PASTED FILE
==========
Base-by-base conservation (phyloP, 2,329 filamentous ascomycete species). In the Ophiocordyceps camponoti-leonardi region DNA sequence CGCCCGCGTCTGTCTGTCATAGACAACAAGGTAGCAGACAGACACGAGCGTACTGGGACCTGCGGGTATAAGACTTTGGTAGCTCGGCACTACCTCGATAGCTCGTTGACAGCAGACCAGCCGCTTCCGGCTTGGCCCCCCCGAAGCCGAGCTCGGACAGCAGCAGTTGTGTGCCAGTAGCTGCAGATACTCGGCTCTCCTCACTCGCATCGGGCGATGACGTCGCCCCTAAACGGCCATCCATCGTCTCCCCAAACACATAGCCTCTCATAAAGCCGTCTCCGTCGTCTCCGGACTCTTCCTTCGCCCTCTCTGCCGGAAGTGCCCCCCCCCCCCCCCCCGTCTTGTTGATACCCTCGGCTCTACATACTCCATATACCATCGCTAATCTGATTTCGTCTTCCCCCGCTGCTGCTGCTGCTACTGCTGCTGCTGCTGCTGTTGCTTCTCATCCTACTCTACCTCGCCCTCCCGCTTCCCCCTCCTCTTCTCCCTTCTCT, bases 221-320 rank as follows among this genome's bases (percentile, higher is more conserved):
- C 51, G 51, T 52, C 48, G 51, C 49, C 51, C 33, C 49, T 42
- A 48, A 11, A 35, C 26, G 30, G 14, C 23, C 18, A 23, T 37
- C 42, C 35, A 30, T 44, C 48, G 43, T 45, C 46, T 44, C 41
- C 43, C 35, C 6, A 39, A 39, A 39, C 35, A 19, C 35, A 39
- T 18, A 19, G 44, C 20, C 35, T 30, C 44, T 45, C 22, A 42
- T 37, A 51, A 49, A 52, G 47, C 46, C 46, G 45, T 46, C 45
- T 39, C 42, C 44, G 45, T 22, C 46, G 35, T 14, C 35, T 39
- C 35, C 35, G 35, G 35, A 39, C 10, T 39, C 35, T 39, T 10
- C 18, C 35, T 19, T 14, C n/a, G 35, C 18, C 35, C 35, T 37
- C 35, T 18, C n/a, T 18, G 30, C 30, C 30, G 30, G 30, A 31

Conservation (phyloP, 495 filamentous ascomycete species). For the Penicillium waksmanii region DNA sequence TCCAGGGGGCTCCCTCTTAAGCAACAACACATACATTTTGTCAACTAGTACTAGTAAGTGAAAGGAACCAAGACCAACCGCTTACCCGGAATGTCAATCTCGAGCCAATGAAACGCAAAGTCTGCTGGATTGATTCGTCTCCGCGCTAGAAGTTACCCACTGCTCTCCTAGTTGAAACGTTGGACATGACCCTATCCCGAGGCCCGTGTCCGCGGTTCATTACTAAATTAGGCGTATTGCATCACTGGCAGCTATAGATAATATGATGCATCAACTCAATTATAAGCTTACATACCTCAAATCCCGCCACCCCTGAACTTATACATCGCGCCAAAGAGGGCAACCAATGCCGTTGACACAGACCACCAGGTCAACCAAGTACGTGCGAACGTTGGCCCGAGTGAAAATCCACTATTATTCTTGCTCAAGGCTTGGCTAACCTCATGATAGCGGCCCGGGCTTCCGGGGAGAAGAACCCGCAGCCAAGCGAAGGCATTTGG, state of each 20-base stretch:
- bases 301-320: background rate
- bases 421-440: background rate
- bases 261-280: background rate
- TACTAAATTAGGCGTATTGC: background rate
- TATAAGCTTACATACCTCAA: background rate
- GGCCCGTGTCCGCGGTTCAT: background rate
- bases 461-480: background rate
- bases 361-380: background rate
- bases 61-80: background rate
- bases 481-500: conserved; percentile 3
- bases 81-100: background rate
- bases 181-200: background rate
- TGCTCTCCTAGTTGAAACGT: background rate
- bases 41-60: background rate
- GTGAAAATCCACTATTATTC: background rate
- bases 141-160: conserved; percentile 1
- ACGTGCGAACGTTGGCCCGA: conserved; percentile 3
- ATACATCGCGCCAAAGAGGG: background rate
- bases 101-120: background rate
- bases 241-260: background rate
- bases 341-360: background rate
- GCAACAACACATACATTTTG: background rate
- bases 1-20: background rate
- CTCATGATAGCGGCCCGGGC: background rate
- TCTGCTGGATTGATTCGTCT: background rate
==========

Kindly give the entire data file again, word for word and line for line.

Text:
Base-by-base conservation (phyloP, 2,329 filamentous ascomycete species). In the Ophiocordyceps camponoti-leonardi region DNA sequence CGCCCGCGTCTGTCTGTCATAGACAACAAGGTAGCAGACAGACACGAGCGTACTGGGACCTGCGGGTATAAGACTTTGGTAGCTCGGCACTACCTCGATAGCTCGTTGACAGCAGACCAGCCGCTTCCGGCTTGGCCCCCCCGAAGCCGAGCTCGGACAGCAGCAGTTGTGTGCCAGTAGCTGCAGATACTCGGCTCTCCTCACTCGCATCGGGCGATGACGTCGCCCCTAAACGGCCATCCATCGTCTCCCCAAACACATAGCCTCTCATAAAGCCGTCTCCGTCGTCTCCGGACTCTTCCTTCGCCCTCTCTGCCGGAAGTGCCCCCCCCCCCCCCCCCGTCTTGTTGATACCCTCGGCTCTACATACTCCATATACCATCGCTAATCTGATTTCGTCTTCCCCCGCTGCTGCTGCTGCTACTGCTGCTGCTGCTGCTGTTGCTTCTCATCCTACTCTACCTCGCCCTCCCGCTTCCCCCTCCTCTTCTCCCTTCTCT, bases 221-320 rank as follows among this genome's bases (percentile, higher is more conserved):
- C 51, G 51, T 52, C 48, G 51, C 49, C 51, C 33, C 49, T 42
- A 48, A 11, A 35, C 26, G 30, G 14, C 23, C 18, A 23, T 37
- C 42, C 35, A 30, T 44, C 48, G 43, T 45, C 46, T 44, C 41
- C 43, C 35, C 6, A 39, A 39, A 39, C 35, A 19, C 35, A 39
- T 18, A 19, G 44, C 20, C 35, T 30, C 44, T 45, C 22, A 42
- T 37, A 51, A 49, A 52, G 47, C 46, C 46, G 45, T 46, C 45
- T 39, C 42, C 44, G 45, T 22, C 46, G 35, T 14, C 35, T 39
- C 35, C 35, G 35, G 35, A 39, C 10, T 39, C 35, T 39, T 10
- C 18, C 35, T 19, T 14, C n/a, G 35, C 18, C 35, C 35, T 37
- C 35, T 18, C n/a, T 18, G 30, C 30, C 30, G 30, G 30, A 31

Conservation (phyloP, 495 filamentous ascomycete species). For the Penicillium waksmanii region DNA sequence TCCAGGGGGCTCCCTCTTAAGCAACAACACATACATTTTGTCAACTAGTACTAGTAAGTGAAAGGAACCAAGACCAACCGCTTACCCGGAATGTCAATCTCGAGCCAATGAAACGCAAAGTCTGCTGGATTGATTCGTCTCCGCGCTAGAAGTTACCCACTGCTCTCCTAGTTGAAACGTTGGACATGACCCTATCCCGAGGCCCGTGTCCGCGGTTCATTACTAAATTAGGCGTATTGCATCACTGGCAGCTATAGATAATATGATGCATCAACTCAATTATAAGCTTACATACCTCAAATCCCGCCACCCCTGAACTTATACATCGCGCCAAAGAGGGCAACCAATGCCGTTGACACAGACCACCAGGTCAACCAAGTACGTGCGAACGTTGGCCCGAGTGAAAATCCACTATTATTCTTGCTCAAGGCTTGGCTAACCTCATGATAGCGGCCCGGGCTTCCGGGGAGAAGAACCCGCAGCCAAGCGAAGGCATTTGG, state of each 20-base stretch:
- bases 301-320: background rate
- bases 421-440: background rate
- bases 261-280: background rate
- TACTAAATTAGGCGTATTGC: background rate
- TATAAGCTTACATACCTCAA: background rate
- GGCCCGTGTCCGCGGTTCAT: background rate
- bases 461-480: background rate
- bases 361-380: background rate
- bases 61-80: background rate
- bases 481-500: conserved; percentile 3
- bases 81-100: background rate
- bases 181-200: background rate
- TGCTCTCCTAGTTGAAACGT: background rate
- bases 41-60: background rate
- GTGAAAATCCACTATTATTC: background rate
- bases 141-160: conserved; percentile 1
- ACGTGCGAACGTTGGCCCGA: conserved; percentile 3
- ATACATCGCGCCAAAGAGGG: background rate
- bases 101-120: background rate
- bases 241-260: background rate
- bases 341-360: background rate
- GCAACAACACATACATTTTG: background rate
- bases 1-20: background rate
- CTCATGATAGCGGCCCGGGC: background rate
- TCTGCTGGATTGATTCGTCT: background rate